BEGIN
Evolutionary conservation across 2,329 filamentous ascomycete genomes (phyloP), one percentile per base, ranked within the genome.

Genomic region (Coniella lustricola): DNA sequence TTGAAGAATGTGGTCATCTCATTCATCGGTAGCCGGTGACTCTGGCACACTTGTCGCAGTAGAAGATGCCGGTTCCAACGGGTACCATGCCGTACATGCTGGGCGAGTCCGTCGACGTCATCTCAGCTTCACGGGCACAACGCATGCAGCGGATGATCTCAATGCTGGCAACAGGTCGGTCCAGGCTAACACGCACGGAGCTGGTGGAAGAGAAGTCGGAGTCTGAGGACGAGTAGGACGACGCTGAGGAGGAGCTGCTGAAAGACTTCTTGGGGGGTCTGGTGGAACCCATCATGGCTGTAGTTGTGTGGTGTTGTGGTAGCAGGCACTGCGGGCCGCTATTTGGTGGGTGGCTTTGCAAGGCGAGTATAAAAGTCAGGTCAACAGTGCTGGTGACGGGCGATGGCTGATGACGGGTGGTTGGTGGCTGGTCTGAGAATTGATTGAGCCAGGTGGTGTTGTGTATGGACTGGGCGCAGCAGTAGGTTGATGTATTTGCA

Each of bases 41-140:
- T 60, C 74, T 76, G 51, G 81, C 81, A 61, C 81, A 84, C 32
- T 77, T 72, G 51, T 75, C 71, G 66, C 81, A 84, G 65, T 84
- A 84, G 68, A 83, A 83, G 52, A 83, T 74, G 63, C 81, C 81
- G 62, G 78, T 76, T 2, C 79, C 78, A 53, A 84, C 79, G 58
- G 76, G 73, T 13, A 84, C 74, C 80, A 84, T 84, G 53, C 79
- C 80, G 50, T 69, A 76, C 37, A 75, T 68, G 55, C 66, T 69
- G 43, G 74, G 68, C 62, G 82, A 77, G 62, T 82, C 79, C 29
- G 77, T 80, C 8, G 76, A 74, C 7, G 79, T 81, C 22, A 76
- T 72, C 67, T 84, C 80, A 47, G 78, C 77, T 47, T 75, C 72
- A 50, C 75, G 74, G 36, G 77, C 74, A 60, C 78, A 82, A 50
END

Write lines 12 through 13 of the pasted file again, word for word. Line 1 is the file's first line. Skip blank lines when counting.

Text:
- T 72, C 67, T 84, C 80, A 47, G 78, C 77, T 47, T 75, C 72
- A 50, C 75, G 74, G 36, G 77, C 74, A 60, C 78, A 82, A 50